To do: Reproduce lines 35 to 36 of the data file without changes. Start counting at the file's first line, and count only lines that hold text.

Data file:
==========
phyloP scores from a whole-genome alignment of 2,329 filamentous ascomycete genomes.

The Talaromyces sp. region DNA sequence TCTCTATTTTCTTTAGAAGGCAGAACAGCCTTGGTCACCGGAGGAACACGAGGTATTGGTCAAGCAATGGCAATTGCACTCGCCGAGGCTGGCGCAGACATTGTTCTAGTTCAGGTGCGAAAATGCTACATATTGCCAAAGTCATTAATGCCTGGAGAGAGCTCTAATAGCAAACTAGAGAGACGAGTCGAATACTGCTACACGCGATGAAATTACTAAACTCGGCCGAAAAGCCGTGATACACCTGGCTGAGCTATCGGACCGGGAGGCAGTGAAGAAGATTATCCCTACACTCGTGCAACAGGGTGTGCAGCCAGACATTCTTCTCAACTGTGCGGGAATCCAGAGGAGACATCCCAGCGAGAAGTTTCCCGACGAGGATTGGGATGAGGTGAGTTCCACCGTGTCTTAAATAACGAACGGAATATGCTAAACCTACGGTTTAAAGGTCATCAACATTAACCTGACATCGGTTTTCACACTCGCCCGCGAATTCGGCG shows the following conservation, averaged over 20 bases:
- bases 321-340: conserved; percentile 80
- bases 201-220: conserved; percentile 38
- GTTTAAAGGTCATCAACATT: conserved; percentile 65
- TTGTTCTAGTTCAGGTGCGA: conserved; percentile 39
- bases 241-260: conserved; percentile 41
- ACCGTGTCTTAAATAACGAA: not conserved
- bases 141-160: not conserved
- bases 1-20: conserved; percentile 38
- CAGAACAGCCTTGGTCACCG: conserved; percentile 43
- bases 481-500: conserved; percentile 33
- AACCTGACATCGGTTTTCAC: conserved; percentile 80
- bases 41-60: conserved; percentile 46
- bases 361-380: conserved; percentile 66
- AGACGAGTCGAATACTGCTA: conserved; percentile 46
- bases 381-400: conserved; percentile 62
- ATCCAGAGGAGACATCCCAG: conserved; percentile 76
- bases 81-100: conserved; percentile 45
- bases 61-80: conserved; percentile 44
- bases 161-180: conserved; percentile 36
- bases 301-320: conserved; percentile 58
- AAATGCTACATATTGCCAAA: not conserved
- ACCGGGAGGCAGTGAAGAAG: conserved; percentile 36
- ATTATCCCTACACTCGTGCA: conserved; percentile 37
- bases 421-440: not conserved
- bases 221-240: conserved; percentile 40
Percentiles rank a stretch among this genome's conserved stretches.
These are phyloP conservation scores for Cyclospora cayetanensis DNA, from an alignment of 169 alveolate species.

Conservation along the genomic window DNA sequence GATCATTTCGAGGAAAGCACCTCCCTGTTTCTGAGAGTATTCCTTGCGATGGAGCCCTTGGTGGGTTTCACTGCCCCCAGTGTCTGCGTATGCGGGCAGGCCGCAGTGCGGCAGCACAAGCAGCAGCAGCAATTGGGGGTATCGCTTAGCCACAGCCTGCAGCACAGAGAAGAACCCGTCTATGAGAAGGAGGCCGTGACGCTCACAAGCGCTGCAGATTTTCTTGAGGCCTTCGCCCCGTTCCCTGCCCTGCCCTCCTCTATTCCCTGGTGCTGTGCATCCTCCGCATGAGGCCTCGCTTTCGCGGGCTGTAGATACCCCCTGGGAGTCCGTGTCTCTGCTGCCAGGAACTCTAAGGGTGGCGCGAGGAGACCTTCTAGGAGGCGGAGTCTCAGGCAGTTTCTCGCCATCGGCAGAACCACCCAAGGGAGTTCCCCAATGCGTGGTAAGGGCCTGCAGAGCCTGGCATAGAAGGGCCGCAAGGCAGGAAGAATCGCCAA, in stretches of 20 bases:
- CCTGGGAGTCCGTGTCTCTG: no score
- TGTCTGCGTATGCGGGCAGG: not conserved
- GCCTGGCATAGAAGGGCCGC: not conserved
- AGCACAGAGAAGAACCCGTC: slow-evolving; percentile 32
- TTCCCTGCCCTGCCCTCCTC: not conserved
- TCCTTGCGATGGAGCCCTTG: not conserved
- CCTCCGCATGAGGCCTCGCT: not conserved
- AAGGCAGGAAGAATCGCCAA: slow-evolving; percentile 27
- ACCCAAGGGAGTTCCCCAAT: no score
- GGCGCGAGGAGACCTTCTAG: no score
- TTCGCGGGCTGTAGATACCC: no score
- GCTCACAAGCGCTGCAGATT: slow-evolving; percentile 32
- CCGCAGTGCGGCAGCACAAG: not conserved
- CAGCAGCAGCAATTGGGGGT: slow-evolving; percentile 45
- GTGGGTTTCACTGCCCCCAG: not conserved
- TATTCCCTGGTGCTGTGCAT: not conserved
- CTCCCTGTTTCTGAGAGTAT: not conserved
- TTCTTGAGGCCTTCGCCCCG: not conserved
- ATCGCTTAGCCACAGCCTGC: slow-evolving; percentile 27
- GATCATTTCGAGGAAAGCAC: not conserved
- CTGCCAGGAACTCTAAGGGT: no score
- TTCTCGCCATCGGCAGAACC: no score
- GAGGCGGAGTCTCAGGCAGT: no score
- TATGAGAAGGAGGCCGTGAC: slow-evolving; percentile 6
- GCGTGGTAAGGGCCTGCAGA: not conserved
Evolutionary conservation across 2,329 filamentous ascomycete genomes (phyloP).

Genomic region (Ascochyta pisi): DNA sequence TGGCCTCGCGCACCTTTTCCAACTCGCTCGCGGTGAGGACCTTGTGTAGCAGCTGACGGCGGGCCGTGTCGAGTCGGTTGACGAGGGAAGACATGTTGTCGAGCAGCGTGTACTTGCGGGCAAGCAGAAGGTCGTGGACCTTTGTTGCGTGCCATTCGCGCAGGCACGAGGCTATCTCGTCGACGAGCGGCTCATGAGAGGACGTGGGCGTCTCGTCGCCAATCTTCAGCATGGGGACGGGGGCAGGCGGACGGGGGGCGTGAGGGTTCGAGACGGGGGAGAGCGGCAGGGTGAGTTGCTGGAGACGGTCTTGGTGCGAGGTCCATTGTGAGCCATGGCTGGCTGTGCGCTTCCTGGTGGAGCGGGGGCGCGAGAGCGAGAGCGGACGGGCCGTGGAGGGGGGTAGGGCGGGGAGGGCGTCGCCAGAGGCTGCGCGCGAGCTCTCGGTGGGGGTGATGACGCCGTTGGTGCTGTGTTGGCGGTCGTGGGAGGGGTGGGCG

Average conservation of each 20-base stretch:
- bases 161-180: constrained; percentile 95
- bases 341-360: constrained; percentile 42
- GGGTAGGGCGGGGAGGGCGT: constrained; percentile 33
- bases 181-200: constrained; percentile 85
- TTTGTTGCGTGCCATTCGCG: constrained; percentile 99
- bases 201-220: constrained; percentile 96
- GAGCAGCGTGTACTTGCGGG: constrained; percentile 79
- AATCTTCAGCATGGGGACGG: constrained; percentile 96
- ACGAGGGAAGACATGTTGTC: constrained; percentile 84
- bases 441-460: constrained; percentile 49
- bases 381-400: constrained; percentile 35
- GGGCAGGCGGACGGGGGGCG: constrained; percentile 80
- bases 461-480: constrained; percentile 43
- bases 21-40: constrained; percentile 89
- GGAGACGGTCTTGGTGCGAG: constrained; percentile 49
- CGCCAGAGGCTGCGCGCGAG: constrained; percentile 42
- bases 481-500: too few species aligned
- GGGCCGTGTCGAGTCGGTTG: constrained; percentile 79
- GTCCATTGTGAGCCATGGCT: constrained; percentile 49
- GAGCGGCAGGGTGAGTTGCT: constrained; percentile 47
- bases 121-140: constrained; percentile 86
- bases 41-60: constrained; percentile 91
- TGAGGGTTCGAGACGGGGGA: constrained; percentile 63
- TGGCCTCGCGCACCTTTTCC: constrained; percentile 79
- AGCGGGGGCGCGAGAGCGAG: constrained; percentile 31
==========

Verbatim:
- TTCCCTGCCCTGCCCTCCTC: not conserved
- TCCTTGCGATGGAGCCCTTG: not conserved